Fill your engine with the new oil from the oil filler hole in the top of the valve cover. Add about 5 quarts to the engine, and check the dipstick. Continue to add about a half a quart at a time and keep checking the dipstick. Fill it up until it reaches the top mark of the dipstick - the engine oil level will automatically lower when the oil filter fills up with oil. Don't forget to put the oil filler cap back on the top of the valve cover.

With the car safely supported on jack stands remove the 13mm drain plug from the bottom of the sump.
Figure 1

With the car safely supported on jack stands remove the 13mm drain plug from the bottom of the sump. Always dispose used motor oil according to the regulations where you live. Most oil change shops or your neighborhood parts store will take your old oil and filter to be recycled properly.

Locate the oil filter towards the rear of the engine and remove with your oil filter removal tool.
Figure 2

Locate the oil filter towards the rear of the engine and remove with your oil filter removal tool.

Use a little of your new oil to lubricate the rubber seal on the new filter.
Figure 3

Use a little of your new oil to lubricate the rubber seal on the new filter.

With the drain plug and new filter installed add five quarts of oil.
Figure 4

With the drain plug and new filter installed add five quarts of oil. Give the oil a moment to get to the sump and then check the dip stick for level. Don't forget the new filter will take up some of the oil once you start the car.

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Comments and Suggestions:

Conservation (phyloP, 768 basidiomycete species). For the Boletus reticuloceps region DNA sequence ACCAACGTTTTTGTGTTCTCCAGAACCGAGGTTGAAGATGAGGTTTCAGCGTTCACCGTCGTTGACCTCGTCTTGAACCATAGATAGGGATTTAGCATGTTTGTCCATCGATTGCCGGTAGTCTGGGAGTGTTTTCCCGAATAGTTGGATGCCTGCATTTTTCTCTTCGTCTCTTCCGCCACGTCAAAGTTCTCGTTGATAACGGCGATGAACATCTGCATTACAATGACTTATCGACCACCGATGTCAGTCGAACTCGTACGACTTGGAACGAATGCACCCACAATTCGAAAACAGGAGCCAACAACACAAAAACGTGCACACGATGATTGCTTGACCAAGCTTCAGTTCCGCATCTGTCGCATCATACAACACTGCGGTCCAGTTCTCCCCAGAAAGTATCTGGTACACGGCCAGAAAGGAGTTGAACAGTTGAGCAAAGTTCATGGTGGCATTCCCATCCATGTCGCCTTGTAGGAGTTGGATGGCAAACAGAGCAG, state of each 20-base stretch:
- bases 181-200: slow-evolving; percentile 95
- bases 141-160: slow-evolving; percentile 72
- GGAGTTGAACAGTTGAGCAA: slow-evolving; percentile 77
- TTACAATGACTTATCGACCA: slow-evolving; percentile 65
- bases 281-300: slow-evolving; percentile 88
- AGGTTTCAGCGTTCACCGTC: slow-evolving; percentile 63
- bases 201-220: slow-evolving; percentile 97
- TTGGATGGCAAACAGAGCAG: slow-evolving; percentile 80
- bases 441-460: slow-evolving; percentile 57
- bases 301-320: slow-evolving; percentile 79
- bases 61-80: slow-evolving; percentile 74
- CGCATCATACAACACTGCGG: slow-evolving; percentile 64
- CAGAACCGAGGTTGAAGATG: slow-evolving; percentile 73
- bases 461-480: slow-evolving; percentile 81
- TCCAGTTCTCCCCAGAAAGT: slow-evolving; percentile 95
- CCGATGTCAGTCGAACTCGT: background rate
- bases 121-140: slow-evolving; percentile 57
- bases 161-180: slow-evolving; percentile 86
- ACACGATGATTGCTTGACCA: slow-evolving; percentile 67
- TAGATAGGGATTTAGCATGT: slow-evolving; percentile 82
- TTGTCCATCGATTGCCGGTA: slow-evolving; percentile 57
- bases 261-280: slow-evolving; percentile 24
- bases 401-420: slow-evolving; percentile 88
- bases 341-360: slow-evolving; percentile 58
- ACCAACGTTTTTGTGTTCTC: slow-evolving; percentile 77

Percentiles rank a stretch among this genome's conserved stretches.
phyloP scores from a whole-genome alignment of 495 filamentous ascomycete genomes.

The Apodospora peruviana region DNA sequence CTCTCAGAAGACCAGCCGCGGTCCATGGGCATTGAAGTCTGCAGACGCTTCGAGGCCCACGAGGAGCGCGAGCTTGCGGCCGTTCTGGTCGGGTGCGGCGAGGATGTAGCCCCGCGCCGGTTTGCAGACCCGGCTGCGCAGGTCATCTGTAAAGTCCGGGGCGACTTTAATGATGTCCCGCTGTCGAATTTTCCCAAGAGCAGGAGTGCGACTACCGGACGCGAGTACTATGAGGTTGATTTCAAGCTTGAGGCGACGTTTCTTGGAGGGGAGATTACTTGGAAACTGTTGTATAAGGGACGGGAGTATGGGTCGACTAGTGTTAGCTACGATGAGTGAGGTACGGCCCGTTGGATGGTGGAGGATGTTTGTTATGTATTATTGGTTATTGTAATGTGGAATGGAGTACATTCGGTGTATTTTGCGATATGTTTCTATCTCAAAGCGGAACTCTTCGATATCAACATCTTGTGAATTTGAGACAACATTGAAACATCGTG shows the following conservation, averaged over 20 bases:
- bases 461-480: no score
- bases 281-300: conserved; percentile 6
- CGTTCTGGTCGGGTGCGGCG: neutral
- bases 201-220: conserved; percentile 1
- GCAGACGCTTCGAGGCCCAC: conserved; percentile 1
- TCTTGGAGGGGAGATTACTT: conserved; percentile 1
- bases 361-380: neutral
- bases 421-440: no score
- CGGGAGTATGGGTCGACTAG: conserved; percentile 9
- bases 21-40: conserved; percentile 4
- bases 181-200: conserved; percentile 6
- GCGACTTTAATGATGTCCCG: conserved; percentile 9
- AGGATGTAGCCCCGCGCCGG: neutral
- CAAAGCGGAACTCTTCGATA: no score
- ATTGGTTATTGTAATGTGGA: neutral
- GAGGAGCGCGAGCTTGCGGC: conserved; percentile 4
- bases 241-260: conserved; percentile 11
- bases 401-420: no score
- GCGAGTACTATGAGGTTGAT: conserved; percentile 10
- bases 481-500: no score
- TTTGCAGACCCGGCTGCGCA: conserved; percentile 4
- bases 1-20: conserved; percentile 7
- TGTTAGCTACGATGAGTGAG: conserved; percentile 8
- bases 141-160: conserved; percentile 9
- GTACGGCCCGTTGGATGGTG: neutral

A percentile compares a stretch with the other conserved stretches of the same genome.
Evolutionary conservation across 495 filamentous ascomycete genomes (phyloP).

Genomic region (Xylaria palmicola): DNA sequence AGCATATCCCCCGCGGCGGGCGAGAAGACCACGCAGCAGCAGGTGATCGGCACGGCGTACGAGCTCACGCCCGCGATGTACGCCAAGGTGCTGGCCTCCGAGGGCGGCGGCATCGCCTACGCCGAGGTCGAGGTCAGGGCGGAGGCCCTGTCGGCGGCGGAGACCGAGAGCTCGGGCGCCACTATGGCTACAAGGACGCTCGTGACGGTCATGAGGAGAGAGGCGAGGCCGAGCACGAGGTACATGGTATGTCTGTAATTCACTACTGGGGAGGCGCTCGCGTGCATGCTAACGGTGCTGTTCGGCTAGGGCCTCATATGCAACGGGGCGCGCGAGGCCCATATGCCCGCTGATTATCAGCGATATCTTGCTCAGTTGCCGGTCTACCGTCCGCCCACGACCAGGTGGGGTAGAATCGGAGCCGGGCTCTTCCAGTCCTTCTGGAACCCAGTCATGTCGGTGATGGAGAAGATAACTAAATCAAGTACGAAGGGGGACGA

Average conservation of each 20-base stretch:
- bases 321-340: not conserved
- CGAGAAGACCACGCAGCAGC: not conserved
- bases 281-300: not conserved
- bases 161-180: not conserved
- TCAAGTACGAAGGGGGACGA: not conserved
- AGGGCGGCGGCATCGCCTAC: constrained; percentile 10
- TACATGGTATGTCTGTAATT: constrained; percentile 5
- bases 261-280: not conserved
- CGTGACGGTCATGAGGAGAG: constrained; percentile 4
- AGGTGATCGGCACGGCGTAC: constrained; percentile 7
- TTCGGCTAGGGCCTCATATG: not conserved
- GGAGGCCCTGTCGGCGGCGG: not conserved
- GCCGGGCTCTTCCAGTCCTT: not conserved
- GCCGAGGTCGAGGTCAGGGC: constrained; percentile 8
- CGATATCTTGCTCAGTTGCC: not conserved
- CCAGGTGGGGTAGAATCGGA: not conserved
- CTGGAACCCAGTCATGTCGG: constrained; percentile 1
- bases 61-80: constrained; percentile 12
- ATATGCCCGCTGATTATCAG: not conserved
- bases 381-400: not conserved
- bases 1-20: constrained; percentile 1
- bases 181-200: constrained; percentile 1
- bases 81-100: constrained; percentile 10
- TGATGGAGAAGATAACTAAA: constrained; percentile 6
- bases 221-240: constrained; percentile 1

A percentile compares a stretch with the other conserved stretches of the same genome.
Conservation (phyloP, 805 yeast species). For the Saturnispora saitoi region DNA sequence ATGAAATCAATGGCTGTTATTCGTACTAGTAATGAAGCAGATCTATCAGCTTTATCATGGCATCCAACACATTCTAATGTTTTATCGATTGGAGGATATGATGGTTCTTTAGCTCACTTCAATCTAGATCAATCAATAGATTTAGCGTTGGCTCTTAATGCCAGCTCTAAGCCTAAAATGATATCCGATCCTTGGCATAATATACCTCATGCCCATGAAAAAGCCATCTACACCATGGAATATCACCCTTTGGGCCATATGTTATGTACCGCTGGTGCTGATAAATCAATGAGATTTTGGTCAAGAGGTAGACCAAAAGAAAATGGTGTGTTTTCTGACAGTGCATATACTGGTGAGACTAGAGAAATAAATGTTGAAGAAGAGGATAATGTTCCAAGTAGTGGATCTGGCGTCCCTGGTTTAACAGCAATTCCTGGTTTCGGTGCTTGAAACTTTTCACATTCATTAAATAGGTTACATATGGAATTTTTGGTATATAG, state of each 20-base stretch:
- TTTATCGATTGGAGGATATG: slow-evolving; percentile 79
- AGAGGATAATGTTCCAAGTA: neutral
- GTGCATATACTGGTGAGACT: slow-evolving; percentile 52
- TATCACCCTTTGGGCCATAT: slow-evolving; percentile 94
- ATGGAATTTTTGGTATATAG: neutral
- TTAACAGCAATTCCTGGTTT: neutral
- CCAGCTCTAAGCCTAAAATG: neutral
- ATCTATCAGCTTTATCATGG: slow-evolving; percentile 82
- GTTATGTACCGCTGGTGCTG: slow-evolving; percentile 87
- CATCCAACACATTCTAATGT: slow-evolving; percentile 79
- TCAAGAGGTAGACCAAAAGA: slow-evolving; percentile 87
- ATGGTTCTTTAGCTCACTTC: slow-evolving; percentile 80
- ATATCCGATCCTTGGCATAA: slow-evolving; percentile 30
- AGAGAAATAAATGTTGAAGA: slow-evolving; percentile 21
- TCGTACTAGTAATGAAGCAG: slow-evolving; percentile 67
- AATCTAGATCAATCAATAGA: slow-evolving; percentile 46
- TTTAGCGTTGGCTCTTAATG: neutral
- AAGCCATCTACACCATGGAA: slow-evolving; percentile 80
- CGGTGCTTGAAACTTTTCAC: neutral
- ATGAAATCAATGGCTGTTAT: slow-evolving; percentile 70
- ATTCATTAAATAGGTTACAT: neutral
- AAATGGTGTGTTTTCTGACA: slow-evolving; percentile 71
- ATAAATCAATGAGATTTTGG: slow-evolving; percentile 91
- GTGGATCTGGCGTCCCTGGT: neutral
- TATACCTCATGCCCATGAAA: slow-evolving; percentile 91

Bramwell Comments: Can the oil pressure go down if you need to change oil ? My pressure go down from 3 to below 2 when the car heats up its a190e benz
November 23, 2016
  Followup from the Pelican Staff: No. I would check oil pressure using a gauge. You could have an issue. - Nick at Pelican Parts  
Chris Comments: Is this accurate for the 2.3-8 as well? The intake filter has to come off?
April 3, 2016
  Followup from the Pelican Staff: What year and model vehicle do you have?


Applicable Models:


Mercedes-Benz W124 (1986-93)
Mercedes-Benz W201 (1984-93) - Nick at Pelican Parts
 
mahmoud Comments: Tank you , I am from iran , shiraz city neyriz
October 25, 2015
  Followup from the Pelican Staff: No problem. Glad to help. - Nick at Pelican Parts  
quesnoy Comments: Thanks, Nick. I tried a three jaw wrench. I couldn't get it to grip. It just kept spinning before getting tight enough to grip. Anyways, the Hazet wrench worked perfectly. I was able to get the oil and filter changed. Now, on to the coolant.
January 16, 2015
  Followup from the Pelican Staff: Thanks for the follow up. We appreciate it.
- Nick at Pelican Parts
 
quesnoy Comments: Hi Nick. I'm halfway through with changing my oil, and I discover that the previous owner torqued the oil filter on so tight, I've already snapped one relatively cheap cap wrench. I just ordered the Hazet cap wrench from the Pelican tools section. It seams to be a much more heavy duty cap wrench than others I've used. Hopefully it won't break like the other one. Do you have any tips on removing oil filters that are over-torqued or otherwise stuck on? Also, to loosen, you turn counter clockwise, correct?
January 11, 2015
  Followup from the Pelican Staff: Once over tightened, I prefer to use a 3-jaw oil filter wrench. The wrench will continue to grab the filter as it compresses, until it breaks free. - Nick at Pelican Parts  

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Page last updated: Wed 12/7/2016 02:24:53 AM